Last week, a State Department spokesman issued a well-meaning statement about the plight of Siamak Namazi, an American citizen held hostage by the Islamic Republic along with his eighty-four-year-old father. The younger Namazi was first told he couldn’t leave Iran in July 2015—the same month the nuclear agreement was finalized—and was sentenced to prison on October 18, just one day before the deal’s official “adoption day.” Yesterday, indirect negotiations between Washington and Tehran with the aim of restoring the nuclear deal (formally known as the JCPOA) began in Vienna. Elliott Abrams comments:
[We] all know what [the Siamaks’ imprisonment] says about Iran—the manufactured prison sentences, the kangaroo courts, the cruelty. But also note their contempt for the United States, signaled by their sentencing of Siamak Namazi to ten years just one day before “adoption” of the JCPOA in 2015. They guessed correctly that American talk about doing all we can to get our hostages returned did not include delaying the lifting of U.S. sanctions by one single day.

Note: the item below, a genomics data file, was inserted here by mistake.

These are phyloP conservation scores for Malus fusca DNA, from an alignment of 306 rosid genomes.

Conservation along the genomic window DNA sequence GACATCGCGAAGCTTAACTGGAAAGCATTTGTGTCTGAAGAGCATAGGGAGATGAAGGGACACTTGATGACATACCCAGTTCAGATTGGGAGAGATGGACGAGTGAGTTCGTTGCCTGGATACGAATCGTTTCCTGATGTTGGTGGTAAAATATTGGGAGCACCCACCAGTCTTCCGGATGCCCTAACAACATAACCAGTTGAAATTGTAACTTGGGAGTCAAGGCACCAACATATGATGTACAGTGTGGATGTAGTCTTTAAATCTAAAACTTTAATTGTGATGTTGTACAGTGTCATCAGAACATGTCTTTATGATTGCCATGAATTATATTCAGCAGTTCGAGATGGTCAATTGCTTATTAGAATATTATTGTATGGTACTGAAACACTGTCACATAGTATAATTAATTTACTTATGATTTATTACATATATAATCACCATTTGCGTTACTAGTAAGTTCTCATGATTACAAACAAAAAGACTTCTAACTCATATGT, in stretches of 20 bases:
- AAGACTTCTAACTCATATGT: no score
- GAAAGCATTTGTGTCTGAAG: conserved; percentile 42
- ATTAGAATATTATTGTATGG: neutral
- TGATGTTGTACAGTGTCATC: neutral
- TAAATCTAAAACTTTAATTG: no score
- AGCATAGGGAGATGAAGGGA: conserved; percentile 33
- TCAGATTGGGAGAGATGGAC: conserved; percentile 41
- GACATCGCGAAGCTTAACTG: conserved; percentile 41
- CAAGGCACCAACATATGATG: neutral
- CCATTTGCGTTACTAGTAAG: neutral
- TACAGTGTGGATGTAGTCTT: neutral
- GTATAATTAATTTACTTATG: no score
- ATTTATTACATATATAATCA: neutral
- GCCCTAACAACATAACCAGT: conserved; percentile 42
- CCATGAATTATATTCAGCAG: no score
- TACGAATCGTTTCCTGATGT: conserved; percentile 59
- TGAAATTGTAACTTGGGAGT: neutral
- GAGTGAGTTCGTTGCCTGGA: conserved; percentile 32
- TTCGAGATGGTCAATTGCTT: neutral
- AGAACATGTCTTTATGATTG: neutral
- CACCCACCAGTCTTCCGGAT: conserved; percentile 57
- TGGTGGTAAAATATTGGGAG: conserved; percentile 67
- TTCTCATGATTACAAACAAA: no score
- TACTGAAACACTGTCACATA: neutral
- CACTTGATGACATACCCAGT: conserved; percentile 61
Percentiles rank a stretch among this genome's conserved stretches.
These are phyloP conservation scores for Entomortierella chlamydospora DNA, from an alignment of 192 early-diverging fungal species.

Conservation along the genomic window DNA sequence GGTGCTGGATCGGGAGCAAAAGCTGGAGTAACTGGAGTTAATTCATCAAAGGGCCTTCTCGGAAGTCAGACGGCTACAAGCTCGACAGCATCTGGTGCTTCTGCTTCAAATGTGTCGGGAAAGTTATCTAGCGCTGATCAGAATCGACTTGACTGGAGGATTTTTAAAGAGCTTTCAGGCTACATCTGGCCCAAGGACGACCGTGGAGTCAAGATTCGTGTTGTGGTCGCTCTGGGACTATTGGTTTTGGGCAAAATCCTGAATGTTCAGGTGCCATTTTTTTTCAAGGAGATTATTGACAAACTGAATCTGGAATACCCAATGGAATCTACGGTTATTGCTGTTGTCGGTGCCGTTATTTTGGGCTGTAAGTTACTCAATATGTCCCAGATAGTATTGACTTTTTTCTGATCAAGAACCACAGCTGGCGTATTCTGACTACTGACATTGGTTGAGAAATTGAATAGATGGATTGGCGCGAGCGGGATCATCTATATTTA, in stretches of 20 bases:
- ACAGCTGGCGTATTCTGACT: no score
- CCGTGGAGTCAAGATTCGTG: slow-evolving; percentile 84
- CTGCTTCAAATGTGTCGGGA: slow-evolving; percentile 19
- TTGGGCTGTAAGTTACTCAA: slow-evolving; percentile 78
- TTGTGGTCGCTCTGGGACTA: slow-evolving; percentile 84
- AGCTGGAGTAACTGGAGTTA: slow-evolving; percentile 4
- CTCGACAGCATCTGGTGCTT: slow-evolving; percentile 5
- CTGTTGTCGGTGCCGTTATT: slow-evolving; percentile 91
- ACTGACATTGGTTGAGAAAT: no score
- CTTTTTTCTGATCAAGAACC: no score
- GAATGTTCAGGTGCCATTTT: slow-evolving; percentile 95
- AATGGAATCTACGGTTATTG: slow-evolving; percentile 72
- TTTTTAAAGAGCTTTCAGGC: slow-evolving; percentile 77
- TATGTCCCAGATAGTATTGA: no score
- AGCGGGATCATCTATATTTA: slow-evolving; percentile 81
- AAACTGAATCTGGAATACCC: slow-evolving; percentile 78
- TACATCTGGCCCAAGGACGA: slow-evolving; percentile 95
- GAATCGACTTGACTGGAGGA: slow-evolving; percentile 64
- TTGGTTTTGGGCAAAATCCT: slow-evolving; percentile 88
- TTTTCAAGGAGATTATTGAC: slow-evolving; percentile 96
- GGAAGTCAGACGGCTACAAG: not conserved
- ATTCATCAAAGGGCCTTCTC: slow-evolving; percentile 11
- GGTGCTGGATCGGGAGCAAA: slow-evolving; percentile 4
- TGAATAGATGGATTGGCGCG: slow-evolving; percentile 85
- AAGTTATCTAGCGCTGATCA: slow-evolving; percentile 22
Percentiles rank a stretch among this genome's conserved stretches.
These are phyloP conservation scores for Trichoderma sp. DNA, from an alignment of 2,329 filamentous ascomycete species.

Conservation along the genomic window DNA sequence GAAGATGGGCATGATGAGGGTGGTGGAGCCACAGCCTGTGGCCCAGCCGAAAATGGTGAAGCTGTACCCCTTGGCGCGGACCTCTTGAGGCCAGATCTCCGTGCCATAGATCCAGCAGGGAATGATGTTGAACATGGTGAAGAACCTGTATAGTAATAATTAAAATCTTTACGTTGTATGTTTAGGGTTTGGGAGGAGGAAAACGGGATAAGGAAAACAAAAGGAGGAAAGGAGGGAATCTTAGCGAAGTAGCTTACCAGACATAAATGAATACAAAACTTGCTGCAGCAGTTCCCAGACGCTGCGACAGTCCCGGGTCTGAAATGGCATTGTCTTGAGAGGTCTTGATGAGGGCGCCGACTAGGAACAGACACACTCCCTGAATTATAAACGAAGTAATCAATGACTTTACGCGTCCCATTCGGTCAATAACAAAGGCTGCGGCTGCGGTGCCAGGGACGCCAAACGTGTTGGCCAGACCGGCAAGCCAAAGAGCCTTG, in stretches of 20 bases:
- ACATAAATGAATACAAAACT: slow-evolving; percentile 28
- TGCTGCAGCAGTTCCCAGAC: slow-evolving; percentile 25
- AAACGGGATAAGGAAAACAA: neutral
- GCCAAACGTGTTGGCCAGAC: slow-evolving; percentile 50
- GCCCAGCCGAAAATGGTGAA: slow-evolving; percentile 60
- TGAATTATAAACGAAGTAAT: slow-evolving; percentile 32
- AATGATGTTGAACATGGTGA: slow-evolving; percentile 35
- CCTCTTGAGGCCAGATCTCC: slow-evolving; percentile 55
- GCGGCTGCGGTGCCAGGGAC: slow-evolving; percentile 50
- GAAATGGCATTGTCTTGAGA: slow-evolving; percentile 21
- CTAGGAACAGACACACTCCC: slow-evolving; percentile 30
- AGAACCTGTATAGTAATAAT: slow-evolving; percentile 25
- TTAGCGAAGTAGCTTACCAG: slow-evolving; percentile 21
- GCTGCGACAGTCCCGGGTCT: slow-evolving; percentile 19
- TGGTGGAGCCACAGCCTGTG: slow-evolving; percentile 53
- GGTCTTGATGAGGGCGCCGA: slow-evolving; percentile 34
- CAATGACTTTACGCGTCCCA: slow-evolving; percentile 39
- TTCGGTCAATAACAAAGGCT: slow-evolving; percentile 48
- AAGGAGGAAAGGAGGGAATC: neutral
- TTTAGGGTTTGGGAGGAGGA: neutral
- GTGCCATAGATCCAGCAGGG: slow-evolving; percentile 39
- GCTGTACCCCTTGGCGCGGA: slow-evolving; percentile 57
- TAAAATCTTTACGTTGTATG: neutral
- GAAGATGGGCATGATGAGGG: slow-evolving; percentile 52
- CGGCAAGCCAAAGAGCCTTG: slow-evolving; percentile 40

The question is whether another American administration is about to do it again, and tragically the answer appears to be yes. . . . Instead of fine words from the State Department spokesman . . . what the Namazis need is a commitment to get them out before we agree to anything with Iran. The spokesman called this meeting in Vienna “a healthy step forward,” and Rob Malley, special representative for Iran, called it “a first step . . . on the right path.” A better and healthier first step would be a commitment to freedom for these unjustly imprisoned Americans. The “right path” would lead them home.
[Biden] administration officials are negotiating now to give the Iranian regime something it badly wants: sanctions relief. To lift the key financial and petroleum sanctions without gaining the release of the American hostages in Iran is in effect to abandon them—again.
Read more on National Review: https://www.nationalreview.com/2021/04/will-bidens-return-to-the-iran-deal-abandon-american-prisoners-held-there-again